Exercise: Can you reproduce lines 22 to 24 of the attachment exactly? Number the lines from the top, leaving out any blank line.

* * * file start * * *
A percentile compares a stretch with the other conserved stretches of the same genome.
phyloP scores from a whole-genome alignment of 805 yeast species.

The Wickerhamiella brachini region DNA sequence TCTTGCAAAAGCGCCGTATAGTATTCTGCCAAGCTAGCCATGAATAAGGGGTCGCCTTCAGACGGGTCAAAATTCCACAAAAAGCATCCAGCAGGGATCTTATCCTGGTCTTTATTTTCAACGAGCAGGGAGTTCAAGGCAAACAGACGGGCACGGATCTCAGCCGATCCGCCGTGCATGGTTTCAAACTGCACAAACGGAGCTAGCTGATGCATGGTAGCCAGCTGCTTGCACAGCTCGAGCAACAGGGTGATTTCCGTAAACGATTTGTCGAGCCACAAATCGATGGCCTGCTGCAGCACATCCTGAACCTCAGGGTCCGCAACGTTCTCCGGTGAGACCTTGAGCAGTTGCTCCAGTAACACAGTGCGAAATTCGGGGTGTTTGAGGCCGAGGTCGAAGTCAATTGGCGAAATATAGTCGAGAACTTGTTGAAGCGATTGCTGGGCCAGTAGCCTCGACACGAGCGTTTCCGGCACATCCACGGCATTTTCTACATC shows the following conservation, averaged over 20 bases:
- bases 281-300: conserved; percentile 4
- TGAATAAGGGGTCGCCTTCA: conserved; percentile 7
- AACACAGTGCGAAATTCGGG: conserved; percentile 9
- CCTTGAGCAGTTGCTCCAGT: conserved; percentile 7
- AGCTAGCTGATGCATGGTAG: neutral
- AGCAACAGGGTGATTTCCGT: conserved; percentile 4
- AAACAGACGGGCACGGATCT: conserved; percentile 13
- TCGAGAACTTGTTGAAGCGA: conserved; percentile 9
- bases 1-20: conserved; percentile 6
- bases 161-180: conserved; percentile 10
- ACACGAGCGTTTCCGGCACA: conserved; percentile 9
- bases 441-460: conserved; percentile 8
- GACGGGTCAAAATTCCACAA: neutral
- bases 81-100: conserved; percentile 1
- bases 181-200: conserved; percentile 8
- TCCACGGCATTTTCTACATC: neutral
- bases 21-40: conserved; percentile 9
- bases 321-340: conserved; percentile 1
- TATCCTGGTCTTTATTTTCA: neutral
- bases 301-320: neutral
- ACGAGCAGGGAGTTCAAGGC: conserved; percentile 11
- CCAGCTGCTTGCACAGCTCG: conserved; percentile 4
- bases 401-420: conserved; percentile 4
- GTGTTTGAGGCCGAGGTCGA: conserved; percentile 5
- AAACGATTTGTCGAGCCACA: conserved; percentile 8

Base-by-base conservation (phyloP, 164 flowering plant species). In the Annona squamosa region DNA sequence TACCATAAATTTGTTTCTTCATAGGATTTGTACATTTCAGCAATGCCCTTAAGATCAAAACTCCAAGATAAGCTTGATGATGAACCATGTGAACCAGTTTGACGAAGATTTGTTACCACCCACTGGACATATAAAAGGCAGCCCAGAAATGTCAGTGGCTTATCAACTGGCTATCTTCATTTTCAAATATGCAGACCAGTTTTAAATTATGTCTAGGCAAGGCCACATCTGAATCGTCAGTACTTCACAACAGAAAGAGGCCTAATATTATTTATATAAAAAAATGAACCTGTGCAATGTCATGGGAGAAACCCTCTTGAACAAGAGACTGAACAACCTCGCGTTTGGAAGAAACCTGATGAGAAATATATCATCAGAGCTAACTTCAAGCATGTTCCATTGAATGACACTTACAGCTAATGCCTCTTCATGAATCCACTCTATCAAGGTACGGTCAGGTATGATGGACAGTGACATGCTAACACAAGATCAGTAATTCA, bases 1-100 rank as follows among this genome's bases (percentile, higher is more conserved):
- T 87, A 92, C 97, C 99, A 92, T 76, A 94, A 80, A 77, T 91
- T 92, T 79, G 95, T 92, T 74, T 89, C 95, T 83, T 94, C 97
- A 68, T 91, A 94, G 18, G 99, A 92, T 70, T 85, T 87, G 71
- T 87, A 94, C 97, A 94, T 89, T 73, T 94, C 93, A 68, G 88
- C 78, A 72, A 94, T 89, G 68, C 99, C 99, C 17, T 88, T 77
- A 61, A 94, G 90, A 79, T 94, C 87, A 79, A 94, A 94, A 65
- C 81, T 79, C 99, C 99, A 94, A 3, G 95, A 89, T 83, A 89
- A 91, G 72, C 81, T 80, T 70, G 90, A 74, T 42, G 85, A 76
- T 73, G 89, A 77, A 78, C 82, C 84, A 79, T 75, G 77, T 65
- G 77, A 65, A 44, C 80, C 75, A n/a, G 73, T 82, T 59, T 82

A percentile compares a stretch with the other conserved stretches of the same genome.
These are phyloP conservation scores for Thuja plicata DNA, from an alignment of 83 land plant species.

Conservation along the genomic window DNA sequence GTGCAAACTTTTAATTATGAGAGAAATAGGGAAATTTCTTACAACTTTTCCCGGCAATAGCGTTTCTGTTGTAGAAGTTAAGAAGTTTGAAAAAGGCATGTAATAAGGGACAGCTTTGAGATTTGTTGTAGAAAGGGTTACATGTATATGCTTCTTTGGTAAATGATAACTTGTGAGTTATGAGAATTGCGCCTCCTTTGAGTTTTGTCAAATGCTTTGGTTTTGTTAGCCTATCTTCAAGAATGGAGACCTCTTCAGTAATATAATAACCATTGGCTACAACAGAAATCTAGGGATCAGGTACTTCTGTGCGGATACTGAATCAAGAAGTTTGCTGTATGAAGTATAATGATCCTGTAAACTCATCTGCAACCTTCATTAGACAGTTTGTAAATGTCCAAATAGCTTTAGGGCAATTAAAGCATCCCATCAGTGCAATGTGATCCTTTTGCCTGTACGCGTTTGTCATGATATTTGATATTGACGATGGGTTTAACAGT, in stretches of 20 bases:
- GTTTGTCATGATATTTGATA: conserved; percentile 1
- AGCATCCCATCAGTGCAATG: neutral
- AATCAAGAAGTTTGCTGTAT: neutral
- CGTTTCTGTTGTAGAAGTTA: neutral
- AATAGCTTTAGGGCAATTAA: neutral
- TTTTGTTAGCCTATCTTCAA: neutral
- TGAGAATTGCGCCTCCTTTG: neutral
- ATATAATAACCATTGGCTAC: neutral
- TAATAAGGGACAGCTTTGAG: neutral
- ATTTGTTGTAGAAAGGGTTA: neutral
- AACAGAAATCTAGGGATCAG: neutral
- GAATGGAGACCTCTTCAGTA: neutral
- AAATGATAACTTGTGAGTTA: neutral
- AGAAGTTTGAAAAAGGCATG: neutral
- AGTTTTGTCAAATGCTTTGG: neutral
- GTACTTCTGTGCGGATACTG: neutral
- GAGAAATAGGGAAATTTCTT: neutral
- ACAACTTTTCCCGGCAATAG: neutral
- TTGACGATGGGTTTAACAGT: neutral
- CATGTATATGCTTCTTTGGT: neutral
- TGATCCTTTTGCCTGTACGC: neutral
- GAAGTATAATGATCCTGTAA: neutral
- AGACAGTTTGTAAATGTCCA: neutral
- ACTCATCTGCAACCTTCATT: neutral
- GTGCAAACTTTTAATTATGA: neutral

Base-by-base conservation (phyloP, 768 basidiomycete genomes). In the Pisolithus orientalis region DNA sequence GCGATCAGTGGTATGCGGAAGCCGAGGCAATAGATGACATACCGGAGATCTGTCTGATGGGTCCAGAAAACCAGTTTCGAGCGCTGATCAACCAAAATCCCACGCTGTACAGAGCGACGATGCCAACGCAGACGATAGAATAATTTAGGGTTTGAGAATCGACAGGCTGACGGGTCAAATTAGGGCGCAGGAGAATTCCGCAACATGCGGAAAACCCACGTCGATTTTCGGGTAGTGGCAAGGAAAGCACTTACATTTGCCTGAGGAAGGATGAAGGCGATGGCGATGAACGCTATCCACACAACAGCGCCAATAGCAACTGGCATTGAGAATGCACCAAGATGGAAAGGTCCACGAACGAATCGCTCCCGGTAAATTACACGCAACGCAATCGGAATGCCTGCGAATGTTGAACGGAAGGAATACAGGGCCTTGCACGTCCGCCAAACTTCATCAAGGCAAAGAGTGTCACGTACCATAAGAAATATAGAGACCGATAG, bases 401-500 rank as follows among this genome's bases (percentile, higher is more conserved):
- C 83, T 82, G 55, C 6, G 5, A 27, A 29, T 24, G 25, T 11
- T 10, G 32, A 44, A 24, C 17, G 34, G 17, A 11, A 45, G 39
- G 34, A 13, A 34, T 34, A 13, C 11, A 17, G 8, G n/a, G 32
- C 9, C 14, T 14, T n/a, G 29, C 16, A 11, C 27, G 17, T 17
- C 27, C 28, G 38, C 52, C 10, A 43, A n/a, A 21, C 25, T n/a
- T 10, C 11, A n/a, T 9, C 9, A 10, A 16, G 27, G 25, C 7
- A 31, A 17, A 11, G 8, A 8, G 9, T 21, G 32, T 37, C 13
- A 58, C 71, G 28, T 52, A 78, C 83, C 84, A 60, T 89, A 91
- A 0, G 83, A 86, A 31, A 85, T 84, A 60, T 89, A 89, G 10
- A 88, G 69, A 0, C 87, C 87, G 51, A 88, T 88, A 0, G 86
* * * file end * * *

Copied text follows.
- TATCCTGGTCTTTATTTTCA: neutral
- bases 301-320: neutral
- ACGAGCAGGGAGTTCAAGGC: conserved; percentile 11